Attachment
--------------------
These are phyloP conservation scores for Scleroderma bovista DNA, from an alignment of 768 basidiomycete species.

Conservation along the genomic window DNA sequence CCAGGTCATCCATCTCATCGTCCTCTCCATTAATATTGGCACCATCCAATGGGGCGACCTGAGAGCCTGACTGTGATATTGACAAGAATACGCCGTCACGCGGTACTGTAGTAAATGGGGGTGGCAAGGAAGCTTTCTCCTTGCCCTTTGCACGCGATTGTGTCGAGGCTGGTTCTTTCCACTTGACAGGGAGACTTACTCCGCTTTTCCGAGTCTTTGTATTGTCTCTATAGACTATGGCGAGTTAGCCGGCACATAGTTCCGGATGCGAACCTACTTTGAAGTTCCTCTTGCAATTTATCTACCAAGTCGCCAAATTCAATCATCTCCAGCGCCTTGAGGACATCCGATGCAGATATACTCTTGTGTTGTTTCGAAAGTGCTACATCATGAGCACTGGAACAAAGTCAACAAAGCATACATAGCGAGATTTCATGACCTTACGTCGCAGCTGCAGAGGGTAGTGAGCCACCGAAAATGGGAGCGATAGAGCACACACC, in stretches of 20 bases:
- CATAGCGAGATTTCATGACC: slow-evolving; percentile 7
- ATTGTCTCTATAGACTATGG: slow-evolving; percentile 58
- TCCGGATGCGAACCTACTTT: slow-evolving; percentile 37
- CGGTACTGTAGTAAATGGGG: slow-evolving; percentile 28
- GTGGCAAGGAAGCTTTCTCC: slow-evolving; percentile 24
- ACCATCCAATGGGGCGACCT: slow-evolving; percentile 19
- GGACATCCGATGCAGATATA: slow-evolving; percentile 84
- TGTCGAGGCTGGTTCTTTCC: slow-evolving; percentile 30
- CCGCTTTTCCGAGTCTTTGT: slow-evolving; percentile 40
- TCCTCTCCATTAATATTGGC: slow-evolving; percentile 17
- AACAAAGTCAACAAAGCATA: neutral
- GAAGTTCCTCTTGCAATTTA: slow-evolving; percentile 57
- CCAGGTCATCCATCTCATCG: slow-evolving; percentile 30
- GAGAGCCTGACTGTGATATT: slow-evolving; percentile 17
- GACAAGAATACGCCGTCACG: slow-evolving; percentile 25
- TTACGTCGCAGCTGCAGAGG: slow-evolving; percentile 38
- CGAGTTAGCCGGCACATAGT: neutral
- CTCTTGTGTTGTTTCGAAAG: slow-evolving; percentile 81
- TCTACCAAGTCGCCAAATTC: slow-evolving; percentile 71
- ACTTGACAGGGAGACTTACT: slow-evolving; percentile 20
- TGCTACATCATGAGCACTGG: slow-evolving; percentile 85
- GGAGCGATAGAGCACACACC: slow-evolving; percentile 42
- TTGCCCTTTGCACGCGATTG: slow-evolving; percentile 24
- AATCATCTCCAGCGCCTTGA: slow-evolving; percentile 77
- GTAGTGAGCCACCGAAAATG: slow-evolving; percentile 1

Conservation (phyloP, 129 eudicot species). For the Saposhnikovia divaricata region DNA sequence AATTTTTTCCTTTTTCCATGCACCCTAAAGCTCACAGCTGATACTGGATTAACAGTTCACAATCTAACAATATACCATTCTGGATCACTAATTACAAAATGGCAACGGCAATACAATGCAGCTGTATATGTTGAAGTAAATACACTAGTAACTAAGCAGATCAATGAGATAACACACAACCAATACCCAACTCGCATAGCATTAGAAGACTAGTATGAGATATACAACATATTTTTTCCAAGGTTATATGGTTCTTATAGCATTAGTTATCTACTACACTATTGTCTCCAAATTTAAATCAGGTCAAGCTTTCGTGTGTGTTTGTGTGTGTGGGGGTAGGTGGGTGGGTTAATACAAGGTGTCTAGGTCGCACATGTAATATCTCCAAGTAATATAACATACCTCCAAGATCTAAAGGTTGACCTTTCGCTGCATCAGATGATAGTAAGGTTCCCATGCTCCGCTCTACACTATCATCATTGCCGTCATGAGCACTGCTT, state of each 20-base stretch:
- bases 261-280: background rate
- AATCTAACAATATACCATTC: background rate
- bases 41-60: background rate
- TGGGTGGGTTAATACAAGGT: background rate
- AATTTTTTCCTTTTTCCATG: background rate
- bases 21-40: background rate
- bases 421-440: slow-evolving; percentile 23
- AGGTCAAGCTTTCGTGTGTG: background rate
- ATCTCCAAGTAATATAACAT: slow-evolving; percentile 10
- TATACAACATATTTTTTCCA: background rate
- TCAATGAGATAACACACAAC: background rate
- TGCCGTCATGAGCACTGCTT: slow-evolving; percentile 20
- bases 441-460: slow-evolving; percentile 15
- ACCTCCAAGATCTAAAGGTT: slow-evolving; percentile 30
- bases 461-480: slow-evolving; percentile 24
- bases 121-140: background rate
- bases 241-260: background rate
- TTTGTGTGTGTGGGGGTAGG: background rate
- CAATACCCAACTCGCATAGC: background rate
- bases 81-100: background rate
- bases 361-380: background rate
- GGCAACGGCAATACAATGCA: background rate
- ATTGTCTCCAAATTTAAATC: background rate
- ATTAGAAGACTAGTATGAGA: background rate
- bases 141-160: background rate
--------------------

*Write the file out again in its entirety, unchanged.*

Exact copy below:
These are phyloP conservation scores for Scleroderma bovista DNA, from an alignment of 768 basidiomycete species.

Conservation along the genomic window DNA sequence CCAGGTCATCCATCTCATCGTCCTCTCCATTAATATTGGCACCATCCAATGGGGCGACCTGAGAGCCTGACTGTGATATTGACAAGAATACGCCGTCACGCGGTACTGTAGTAAATGGGGGTGGCAAGGAAGCTTTCTCCTTGCCCTTTGCACGCGATTGTGTCGAGGCTGGTTCTTTCCACTTGACAGGGAGACTTACTCCGCTTTTCCGAGTCTTTGTATTGTCTCTATAGACTATGGCGAGTTAGCCGGCACATAGTTCCGGATGCGAACCTACTTTGAAGTTCCTCTTGCAATTTATCTACCAAGTCGCCAAATTCAATCATCTCCAGCGCCTTGAGGACATCCGATGCAGATATACTCTTGTGTTGTTTCGAAAGTGCTACATCATGAGCACTGGAACAAAGTCAACAAAGCATACATAGCGAGATTTCATGACCTTACGTCGCAGCTGCAGAGGGTAGTGAGCCACCGAAAATGGGAGCGATAGAGCACACACC, in stretches of 20 bases:
- CATAGCGAGATTTCATGACC: slow-evolving; percentile 7
- ATTGTCTCTATAGACTATGG: slow-evolving; percentile 58
- TCCGGATGCGAACCTACTTT: slow-evolving; percentile 37
- CGGTACTGTAGTAAATGGGG: slow-evolving; percentile 28
- GTGGCAAGGAAGCTTTCTCC: slow-evolving; percentile 24
- ACCATCCAATGGGGCGACCT: slow-evolving; percentile 19
- GGACATCCGATGCAGATATA: slow-evolving; percentile 84
- TGTCGAGGCTGGTTCTTTCC: slow-evolving; percentile 30
- CCGCTTTTCCGAGTCTTTGT: slow-evolving; percentile 40
- TCCTCTCCATTAATATTGGC: slow-evolving; percentile 17
- AACAAAGTCAACAAAGCATA: neutral
- GAAGTTCCTCTTGCAATTTA: slow-evolving; percentile 57
- CCAGGTCATCCATCTCATCG: slow-evolving; percentile 30
- GAGAGCCTGACTGTGATATT: slow-evolving; percentile 17
- GACAAGAATACGCCGTCACG: slow-evolving; percentile 25
- TTACGTCGCAGCTGCAGAGG: slow-evolving; percentile 38
- CGAGTTAGCCGGCACATAGT: neutral
- CTCTTGTGTTGTTTCGAAAG: slow-evolving; percentile 81
- TCTACCAAGTCGCCAAATTC: slow-evolving; percentile 71
- ACTTGACAGGGAGACTTACT: slow-evolving; percentile 20
- TGCTACATCATGAGCACTGG: slow-evolving; percentile 85
- GGAGCGATAGAGCACACACC: slow-evolving; percentile 42
- TTGCCCTTTGCACGCGATTG: slow-evolving; percentile 24
- AATCATCTCCAGCGCCTTGA: slow-evolving; percentile 77
- GTAGTGAGCCACCGAAAATG: slow-evolving; percentile 1

Conservation (phyloP, 129 eudicot species). For the Saposhnikovia divaricata region DNA sequence AATTTTTTCCTTTTTCCATGCACCCTAAAGCTCACAGCTGATACTGGATTAACAGTTCACAATCTAACAATATACCATTCTGGATCACTAATTACAAAATGGCAACGGCAATACAATGCAGCTGTATATGTTGAAGTAAATACACTAGTAACTAAGCAGATCAATGAGATAACACACAACCAATACCCAACTCGCATAGCATTAGAAGACTAGTATGAGATATACAACATATTTTTTCCAAGGTTATATGGTTCTTATAGCATTAGTTATCTACTACACTATTGTCTCCAAATTTAAATCAGGTCAAGCTTTCGTGTGTGTTTGTGTGTGTGGGGGTAGGTGGGTGGGTTAATACAAGGTGTCTAGGTCGCACATGTAATATCTCCAAGTAATATAACATACCTCCAAGATCTAAAGGTTGACCTTTCGCTGCATCAGATGATAGTAAGGTTCCCATGCTCCGCTCTACACTATCATCATTGCCGTCATGAGCACTGCTT, state of each 20-base stretch:
- bases 261-280: background rate
- AATCTAACAATATACCATTC: background rate
- bases 41-60: background rate
- TGGGTGGGTTAATACAAGGT: background rate
- AATTTTTTCCTTTTTCCATG: background rate
- bases 21-40: background rate
- bases 421-440: slow-evolving; percentile 23
- AGGTCAAGCTTTCGTGTGTG: background rate
- ATCTCCAAGTAATATAACAT: slow-evolving; percentile 10
- TATACAACATATTTTTTCCA: background rate
- TCAATGAGATAACACACAAC: background rate
- TGCCGTCATGAGCACTGCTT: slow-evolving; percentile 20
- bases 441-460: slow-evolving; percentile 15
- ACCTCCAAGATCTAAAGGTT: slow-evolving; percentile 30
- bases 461-480: slow-evolving; percentile 24
- bases 121-140: background rate
- bases 241-260: background rate
- TTTGTGTGTGTGGGGGTAGG: background rate
- CAATACCCAACTCGCATAGC: background rate
- bases 81-100: background rate
- bases 361-380: background rate
- GGCAACGGCAATACAATGCA: background rate
- ATTGTCTCCAAATTTAAATC: background rate
- ATTAGAAGACTAGTATGAGA: background rate
- bases 141-160: background rate